Apple May Have Acquired iPad Publishing Platform Prss [Update: Confirmed]

Apple may have acquired Prss, a Dutch-based company that created a web app aimed to help people design magazines for Apple's Newsstand and other magazine platforms, reports iCulture [Google Translation]. While there is no solid proof of the acquisition at this point, iCulture suggests that an inside source has revealed the purchase and Prss co-founder Michel Elings recently moved to the Bay Area.The Dutch magazine platform Prss was acquired by Apple for an undisclosed amount. This discovery iCulture thanks to a knowledgeable source. This source confirms that several employees of Prss now employed by Apple. Several other former Prss employees are also now located in the Bay Area according to their LinkedIn profiles, suggesting an acquisition might have taken place in the summer months. Prss announced in April that it would be shutting down in July, and the Prss website is now non-functional. Prss was known for creating a browser-based collaborative tool that could be used to design magazines for Apple's Newsstand. The tool included a simple drag-and-drop interface and let up to 30 people collaborate on a project, with the team charging 5 cents per magazine download for published content. iCulture is unsure what role the Prss team will take on at Apple, but suggests the acquisition might have been about talent rather than product. As noted by the site, however, Apple could adopt Prss's publishing platform, making it much simpler for people to publish iPad magazines. Update: Apple has confirmed the purchase of Prss, giving TechCrunch its standard acquisition

Apple Acquired 'Pandora for Books' Startup BookLamp In April

Apple has acquired BookLamp, a "Pandora for books" startup that aimed to provide personalized book recommendations to readers via specialized algorithms, reports TechCrunch. BookLamp first shut down in April. BookLamp was known for its Book Genome project, a book discovery engine that analyzed the text of books to break them down by various themes and variables to let readers search for books similar to books they liked. For example, analyzing The Da Vinci Code, the search engine would break it down to elements of 18.6% Religion and Religions Institutions, 9.4% Police & Murder Investigation, 8.2% Art and Art Galleries, and 6.7% Secret Societies and Communities, and then it would be able to recommend a book similar to The Da Vinci Code based on that data. BookLamp screenshot via Mashable This type of analytics service could be directly used to improve recommendations and search in iBooks, and as noted by TechCrunch, BookLamp's technology could be used to create a competitor to Amazon X-Ray, which lets readers see where in the book certain terms or characters appear. BookLamp also provided content analysis services to a number of e-book distributors like Amazon, Apple, and other publishers, screening books for categorization and providing a platform for publishers to screen manuscripts. The acquisition will see Apple ramping up its focus on books, according to one source with knowledge of the acquisition.Part of the reason that Apple made the move to acquire BookLamp was because of this long list of clients. "At first Apple and BookLamp talked about growing

Apple Acquired 29 Companies Since Beginning of Fiscal 2014, Including Five Since April

During today's third quarter earnings call, Apple CEO Tim Cook revealed that Apple has purchased a total of 29 companies over the course of the last nine months, including five new companies after the end of the March quarter. Of the 29 companies purchased, some are known but many remain unknown. Only two of Apple's newest acquisitions have been revealed, including LuxVue Technology in early May Spotsetter in June, leaving three unknown acquisitions. The May acquisition of Beats was not counted in the 29 company total because the deal, which was Apple's most expensive purchase to date, doesn't close until this quarter. After the Beats deal closes, the total number of acquisitions will rise to 30. Earlier in 2014, Apple acquired SnappyLabs, a company that produced a burst-mode photo app, and Burstly, the company behind the Testflight iOS beta testing platform. Many of the other acquisitions were made in 2013, and those purchases focused heavily on mapping. 2013 acquisitions included mapping companies BroadMap, Embark, HopStop, Locationary, and WiFiSlam, along with other notable additions like 3D company PrimeSense and Novauris, a speech recognition company. The technology from Apple's acquisitions will undoubtedly make its way into future products and updates. For example, significant mapping updates are expected sometime after the launch of iOS 8, adding transit directions and improved indoor mapping techniques. During the company's April earnings call, Tim Cook said Apple was "on the prowl" for additional companies to acquire and in today's call, Cook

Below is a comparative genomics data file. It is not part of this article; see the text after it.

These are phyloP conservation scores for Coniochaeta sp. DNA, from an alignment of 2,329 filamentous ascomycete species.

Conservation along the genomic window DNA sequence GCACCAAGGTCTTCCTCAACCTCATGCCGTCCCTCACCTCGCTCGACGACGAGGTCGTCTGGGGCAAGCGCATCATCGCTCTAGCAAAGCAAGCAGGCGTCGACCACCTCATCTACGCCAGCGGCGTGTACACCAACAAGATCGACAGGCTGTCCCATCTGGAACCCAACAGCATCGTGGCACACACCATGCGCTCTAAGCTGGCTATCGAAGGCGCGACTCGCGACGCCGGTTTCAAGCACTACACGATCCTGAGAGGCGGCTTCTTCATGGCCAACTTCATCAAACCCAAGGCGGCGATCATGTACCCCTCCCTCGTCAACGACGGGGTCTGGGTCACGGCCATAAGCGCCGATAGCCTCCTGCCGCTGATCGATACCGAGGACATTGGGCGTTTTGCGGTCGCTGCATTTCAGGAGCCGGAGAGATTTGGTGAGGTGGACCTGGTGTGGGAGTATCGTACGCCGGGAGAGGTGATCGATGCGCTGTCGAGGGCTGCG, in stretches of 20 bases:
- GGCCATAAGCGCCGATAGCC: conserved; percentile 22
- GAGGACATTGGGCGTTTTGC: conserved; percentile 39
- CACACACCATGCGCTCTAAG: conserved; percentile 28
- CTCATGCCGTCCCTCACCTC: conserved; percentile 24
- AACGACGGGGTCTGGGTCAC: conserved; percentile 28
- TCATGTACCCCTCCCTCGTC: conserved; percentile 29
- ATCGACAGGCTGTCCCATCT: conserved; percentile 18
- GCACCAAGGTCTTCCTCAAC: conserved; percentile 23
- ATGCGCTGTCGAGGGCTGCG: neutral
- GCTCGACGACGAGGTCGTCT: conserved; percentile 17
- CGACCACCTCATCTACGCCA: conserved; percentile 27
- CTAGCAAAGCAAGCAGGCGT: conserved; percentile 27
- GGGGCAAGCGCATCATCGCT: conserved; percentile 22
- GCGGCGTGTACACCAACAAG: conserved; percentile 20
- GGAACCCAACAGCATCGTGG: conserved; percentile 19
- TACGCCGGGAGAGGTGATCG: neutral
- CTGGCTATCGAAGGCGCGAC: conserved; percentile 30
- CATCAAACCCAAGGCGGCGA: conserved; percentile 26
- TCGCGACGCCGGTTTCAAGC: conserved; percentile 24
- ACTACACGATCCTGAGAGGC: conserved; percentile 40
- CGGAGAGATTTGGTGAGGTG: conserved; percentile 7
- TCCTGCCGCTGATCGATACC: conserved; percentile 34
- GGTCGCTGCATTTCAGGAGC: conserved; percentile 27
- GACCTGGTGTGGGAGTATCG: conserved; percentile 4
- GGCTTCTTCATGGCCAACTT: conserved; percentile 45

Apple Acquired 24 Companies Over Last 18 Months, 'We're On The Prowl' for More

During today's second quarter earnings call, Apple CEO Tim Cook revealed that Apple has purchased a total of 24 companies over the last 18 months, some that are known and some that remain unknown. Just over half of Apple’s acquisitions have come to light, which means the company has purchased a number of additional companies that have not been disclosed. So far in 2014, Apple acquired SnappyLabs, a company that produced a burst-mode photo app, and Burstly, the company behind the Testflight iOS beta testing platform. 2013 saw Apple acquire several different mapping apps, including BroadMap, Embark, HopStop, Locationary, and WiFiSlam, along with other notable additions like 3D company PrimeSense and Novauris, a speech recognition company. Back in October, Tim Cook noted Apple had completed 15 strategic acquisitions in 2013, pointing towards a number of new acquisitions already in 2014. The technology from Apple’s acquisitions will likely make its way into future products and updates. For example, all of the mapping acquisitions are expected to be put to use in iOS 8, which will see the addition of transit directions and possibly improved indoor mapping techniques. During the call, Apple CEO Tim Cook noted that investing in research and development along with hardware, software, and services were top priorities, and that the company was "on the prowl" for new companies to